Anne del Castillo had already spent 90 minutes under attack. But when she was asked to comment on the New York City Council’s proposed 14-day notification requirement for film/TV permits that require special parking requests, the commissioner for the New York City Mayor’s Office of Media and Entertainment (MOME) was forced, for the first time, to push back.
“14 days will definitely kill the industry, I can’t mince words about that. That’s not how television works and it will go away,” said del Castillo at a September 26 City Council committee hearing. “The demands for content are so great…. and decisions about productions are being made very quickly, the turnaround time on this is very quick. So someone today is writing a script that’s shooting next week.”
And with that, she changed the tenor of the room and sparked the morning’s first round of applause.
It’s a tough time to be the film commissioner. The city has found itself reaching capacity, and it’s only slated to grow further; both Netflix and Lionsgate recently announced plans to build their own soundstages. For the neighborhoods where films and TV like to shoot, this is an increasing burden.
For council member and hearing co-chair Robert F. Holden, Showtime’s “Billions” was responsible for “the straw that broke the camel’s back.” According to Holden, the production took over commercial streets in his Queens district the week before last Christmas and was in violation of “every rule in MOME’s code of conduct,” costing each local small business upward of $15,000 from loss of business during the holiday shopping period.
“‘Fourteen days’ is really an offshoot of the lack of oversight from the administration,” said Holden. “Again, it’s putting the small businesses on the front lines and the brunt of the impact of filming. It has to be longer than 48 hours because we aren’t getting any cooperation from MOME or the administration, and we were not getting outreach from the production companies.”
Jeff Neumann / Showtime
It was clear that the council held del Castillo and her office responsible for not reining in “bad actors,” but both sides acknowledged the MOME office was severely understaffed, making oversight difficult. Council member Mark Levine also countered his colleagues’ complaints, arguing the committee was ignoring the large number of success stories in which productions had gone to great lengths to support the local businesses and economy.
Under Mayor Bloomberg and his Film & TV Commissioner Karen Oliver, New York City worked closely with studios to re-open its doors to New City’s iconic backdrop, and sharply changed its perception as an impossible place to shoot. Along with the introduction of state’s favorable tax incentives, the changes turned New York City into major production hub. Now every TV season brings more than 60 scripted television series and an estimated $8.9 billion in annual spending to the state. The De Blasio administration also supports production, but must manage the tricky balance of lessening the burden on residents and encouraging things like “walk-away lunches” that support local business, while still maintaining its attractive pro-production reputation.
Del Castillo was extremely receptive, and at times apologetic, in response to the council members’ numerous and neighborhood-specific complaints. Repeatedly, she promised to work with council members to find solutions and create change over the next six months. Her demeanor was a sharp contrast to the angry, and at times irrational tirades, of council members, some of whom openly questioned the value of film/TV’s footprint in the city.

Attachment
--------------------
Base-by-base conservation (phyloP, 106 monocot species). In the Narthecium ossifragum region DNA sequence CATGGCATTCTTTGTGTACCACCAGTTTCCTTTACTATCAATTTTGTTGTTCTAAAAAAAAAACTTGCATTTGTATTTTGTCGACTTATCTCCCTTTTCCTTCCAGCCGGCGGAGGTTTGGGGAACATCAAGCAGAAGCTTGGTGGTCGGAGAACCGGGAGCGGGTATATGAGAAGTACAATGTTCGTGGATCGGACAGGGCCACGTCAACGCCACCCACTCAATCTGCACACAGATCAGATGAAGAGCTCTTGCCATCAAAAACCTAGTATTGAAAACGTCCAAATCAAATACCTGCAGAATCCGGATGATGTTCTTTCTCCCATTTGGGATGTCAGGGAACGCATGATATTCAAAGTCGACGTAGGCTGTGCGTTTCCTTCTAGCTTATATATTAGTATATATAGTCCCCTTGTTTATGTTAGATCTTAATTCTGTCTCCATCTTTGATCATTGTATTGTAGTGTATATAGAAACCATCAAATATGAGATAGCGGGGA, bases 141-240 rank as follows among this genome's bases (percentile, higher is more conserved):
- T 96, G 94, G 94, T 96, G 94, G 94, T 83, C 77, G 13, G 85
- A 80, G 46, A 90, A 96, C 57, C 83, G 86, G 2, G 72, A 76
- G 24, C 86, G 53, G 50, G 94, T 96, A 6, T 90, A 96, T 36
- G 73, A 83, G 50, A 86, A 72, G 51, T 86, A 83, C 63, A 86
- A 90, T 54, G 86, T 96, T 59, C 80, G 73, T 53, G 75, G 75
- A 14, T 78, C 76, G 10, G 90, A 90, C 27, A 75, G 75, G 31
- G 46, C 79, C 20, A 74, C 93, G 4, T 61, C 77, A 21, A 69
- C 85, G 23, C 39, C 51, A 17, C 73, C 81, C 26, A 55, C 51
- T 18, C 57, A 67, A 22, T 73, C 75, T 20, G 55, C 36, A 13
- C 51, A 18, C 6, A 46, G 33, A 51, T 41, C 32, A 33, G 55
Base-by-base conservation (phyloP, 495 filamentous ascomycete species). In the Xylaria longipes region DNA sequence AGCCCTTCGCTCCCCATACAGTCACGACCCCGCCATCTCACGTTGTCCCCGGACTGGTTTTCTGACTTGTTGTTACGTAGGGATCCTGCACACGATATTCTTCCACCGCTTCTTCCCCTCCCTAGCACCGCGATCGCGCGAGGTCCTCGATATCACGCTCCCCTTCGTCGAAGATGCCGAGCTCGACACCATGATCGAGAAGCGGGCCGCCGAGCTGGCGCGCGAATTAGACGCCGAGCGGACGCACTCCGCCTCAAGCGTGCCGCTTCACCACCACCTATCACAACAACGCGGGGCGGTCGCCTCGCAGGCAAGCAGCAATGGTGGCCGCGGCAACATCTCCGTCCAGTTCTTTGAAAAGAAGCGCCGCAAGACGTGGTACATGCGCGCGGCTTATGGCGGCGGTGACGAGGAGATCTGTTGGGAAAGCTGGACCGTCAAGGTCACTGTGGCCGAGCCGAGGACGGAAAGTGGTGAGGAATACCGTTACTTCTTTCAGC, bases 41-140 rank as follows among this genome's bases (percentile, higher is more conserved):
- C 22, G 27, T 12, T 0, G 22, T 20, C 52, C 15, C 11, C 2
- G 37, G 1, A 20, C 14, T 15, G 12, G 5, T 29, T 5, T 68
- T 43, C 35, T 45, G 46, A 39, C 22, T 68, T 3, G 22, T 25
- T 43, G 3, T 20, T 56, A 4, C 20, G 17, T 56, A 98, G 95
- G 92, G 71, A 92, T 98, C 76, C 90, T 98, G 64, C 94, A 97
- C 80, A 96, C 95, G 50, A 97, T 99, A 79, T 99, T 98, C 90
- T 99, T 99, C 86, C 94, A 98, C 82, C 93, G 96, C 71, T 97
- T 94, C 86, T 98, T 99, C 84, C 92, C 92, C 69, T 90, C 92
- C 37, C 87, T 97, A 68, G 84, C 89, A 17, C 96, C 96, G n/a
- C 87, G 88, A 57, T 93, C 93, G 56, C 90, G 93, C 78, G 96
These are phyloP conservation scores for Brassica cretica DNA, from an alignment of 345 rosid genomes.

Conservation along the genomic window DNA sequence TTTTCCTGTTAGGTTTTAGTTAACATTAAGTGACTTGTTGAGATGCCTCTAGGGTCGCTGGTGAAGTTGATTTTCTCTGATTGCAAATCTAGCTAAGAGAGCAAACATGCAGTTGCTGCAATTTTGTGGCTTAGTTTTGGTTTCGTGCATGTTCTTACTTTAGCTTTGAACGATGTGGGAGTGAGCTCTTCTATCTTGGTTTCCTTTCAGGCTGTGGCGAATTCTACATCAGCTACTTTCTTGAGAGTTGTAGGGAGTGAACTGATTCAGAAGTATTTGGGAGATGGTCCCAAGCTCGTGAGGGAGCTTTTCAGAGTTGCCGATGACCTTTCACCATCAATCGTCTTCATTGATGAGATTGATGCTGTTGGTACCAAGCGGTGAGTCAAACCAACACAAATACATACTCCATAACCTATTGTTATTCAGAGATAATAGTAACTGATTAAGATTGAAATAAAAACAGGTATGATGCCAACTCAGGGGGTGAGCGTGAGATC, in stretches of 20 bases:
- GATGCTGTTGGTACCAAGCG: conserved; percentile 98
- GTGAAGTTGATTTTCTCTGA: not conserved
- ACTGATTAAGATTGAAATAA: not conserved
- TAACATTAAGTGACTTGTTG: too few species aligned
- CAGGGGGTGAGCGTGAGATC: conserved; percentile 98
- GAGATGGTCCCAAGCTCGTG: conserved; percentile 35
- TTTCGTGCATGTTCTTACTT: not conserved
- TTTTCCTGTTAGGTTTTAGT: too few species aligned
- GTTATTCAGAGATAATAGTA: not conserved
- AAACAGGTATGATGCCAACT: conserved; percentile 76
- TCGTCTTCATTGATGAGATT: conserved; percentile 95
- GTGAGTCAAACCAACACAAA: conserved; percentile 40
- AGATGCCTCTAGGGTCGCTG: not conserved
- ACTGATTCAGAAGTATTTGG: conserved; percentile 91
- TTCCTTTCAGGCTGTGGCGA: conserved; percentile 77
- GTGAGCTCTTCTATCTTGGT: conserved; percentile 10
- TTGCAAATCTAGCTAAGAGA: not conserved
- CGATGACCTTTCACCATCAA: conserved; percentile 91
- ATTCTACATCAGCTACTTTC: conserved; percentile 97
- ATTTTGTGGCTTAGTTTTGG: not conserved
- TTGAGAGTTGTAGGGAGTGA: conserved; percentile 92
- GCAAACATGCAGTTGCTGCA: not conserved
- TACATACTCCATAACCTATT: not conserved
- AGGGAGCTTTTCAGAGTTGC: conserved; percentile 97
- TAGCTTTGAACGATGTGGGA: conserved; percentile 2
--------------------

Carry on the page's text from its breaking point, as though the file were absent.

At one point, hearing co-chair Mark Gjonaj (Bronx) demanded a list of all the shows shooting in the city that day, sending Dean McCann, executive director of production and operations at NYC, out of the hearing to retrieve a list of the 59 productions shooting that Thursday. Most observers know McCann as an overworked city employe and vital cog who allows NYC’s production wheel to spin and is in daily contact with the NYPD and dozens of productions — solving problems that range from how Steven Spielberg can stage an enormous “West Side Story” dance scene in the middle of a street, to how a cop show can safely pull off a driving shot at night. For industry observers, the implication that McCann was somehow not on top of what was currently shooting was as humorous as it was insulting.
At one point, Gonaj expressed his dismay with MOME’s oversight — one street was so overburdened with production, it was permitted two-thirds of the year! McCann dryly pointed out that the intersection of 48th Street and 6th Avenue was, in fact, a studio: 30 Rockefeller Plaza, home of Universal/NBC.
Later, MOME staff had to explain that the reason that the Mayor’s office cannot ban production in council member Kalman Yeger’s neighborhood (Bensonhurst, Borough Park, Midwood, and Ocean Parkway) is it would be a violation of the First Amendment. Yeger vigorously disagreed.
“When ‘Law & Order’ decides it wants to shut down some streets because it wants to film an outdoor scene where a [detective] is chasing somebody, it’s not a First Amendment right,” said Yeger. “When they come to a neighborhood, they don’t bring anything but bad.”
Finally, cooler heads prevailed with discussions around increasing MOME’s decade-old fees for larger productions and MOME’s need for a larger budget. But as long as the City Council continues to entertain the proposed 14-day permit notification, the New York film world will remain skeptical, if not combative — unions having already started to mobilize members on the issue — toward the efforts to rein in production.
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